What kind of user am I?
- How do I handle data loss, system failure and incompatibilities?
- How good and comfortable am I ‘finding detours’ through the software?
- How much money can I spend?
- Does the software run on my computer? What about my operating system?
- How simple is it to handle my main type of data in the way I want to handle it?
- Can I even import the data I want?
- What kind of work do I really want to do ‘manually’ or in software I already use?
- How do I prefer reading text? How does my gaze upon the text differ when I read a printed transcript?
What kind of learner am I?
- How do I want to learn using software? In Workshops, individual sessions, online sessions, peer training, just the manual?
Making a wish list
Simple software illustrates the strengths of QDA software. But maybe you expect more than what the simple program offers. Working with a rather limiting software can start a second process of reflection: By hitting the restrictions of the program, you might become more clear about what you expect of software, and how you concretely want to handle your data. This can actually be a great reflection of your methodology. The following questions might help during this process.
Your wish list
- What do I want to do with my data? How do I want to transform, deconstruct, reconstruct, represent my data? Where do I reduce data, where do I expand it?
- Where does the program limit me?
- Which kinds of data do I need to work with?
- Which additional tools or features might help me?
- Where does the software force me to detour? Can I live with that? Are there parts of my analysis where I can’t live with that?
- How do I want my data to be displayed in the software? How should exports look so I can work with them in a satisfying way?
You’re frustrated with the limitations of the simple program? Great! Jot down a list with things that frustrate you. This will be your wish list for QDA software. With this wish list, you can effectively test the next program, you can ask precise questions in user forums, or have a great conversation with me!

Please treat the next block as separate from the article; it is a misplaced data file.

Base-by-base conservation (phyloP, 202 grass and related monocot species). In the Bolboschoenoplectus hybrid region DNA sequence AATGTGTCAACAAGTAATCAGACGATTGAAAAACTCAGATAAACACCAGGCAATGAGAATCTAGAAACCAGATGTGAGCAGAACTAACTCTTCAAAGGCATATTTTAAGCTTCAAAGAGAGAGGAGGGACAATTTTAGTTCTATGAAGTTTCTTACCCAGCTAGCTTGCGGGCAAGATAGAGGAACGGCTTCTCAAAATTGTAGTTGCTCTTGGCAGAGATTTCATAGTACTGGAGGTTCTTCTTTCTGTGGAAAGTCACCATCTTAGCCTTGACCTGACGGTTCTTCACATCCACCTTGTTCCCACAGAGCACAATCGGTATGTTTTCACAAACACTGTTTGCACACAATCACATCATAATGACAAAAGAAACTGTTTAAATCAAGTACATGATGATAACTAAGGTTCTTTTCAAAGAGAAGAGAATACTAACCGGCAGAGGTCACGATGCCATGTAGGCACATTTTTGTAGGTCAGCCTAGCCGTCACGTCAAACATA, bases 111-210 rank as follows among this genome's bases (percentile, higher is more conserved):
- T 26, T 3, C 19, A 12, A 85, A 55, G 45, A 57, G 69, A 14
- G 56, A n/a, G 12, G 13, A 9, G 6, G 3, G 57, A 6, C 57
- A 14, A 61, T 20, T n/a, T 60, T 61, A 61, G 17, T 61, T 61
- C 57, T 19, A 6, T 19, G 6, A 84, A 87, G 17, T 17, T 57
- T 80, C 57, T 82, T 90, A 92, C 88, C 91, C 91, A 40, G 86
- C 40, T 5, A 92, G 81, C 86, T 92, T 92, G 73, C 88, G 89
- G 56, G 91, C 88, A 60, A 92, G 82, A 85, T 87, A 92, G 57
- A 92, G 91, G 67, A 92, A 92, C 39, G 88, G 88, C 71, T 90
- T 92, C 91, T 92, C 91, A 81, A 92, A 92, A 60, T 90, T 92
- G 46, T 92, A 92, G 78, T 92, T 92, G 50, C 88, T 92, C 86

If you decided that you want to use QDA software, you should try out different packages, and you should play around with them. Do not get distracted by the “wow factor” (MacMillan/Koenig 2004) of the software’s flashy features, especially when you are looking into using a commercial program.
Play and have fun!
It sometimes helps to explore the software without methodological thoughts ‘sitting on your shoulder’. Playfully exploring makes the software a bit more fun and learning it less daunting. Here’s a few things you can do:
- Some ways of playing with software
- Make a photo album.
- Write a diary; use the software as a scrap book.
- Plan a vacation with it.
- Write a cookbook.
Carvajal, D. (2002). The Artisan ’ s Tools . Critical Issues When Teaching and Learning CAQDAS. Forum Qualitative Social Research, 3(2). Retrieved from <http://www.qualitative-research.net/index.php/fqs/article/view/853>>.
Fielding, N.G./ Lee, R.M. (1998). Computer Analysis and Qualitative Research. Sage Publications: London.
Lewins, A./ Silver, C. (2009). Choosing a CAQDAS package. Retrieved from: <<http://www.surrey.ac.uk/sociology/research/researchcentres/caqdas/files/2009ChoosingaCAQDASPackage.pdf>>.
MacMillan, K., & Koenig, T. (2004). The Wow Factor: Preconceptions and Expectations for Data Analysis Software in Qualitative Research. Social Science Computer Review, 22(2), 179–186.
Post revised May 2015.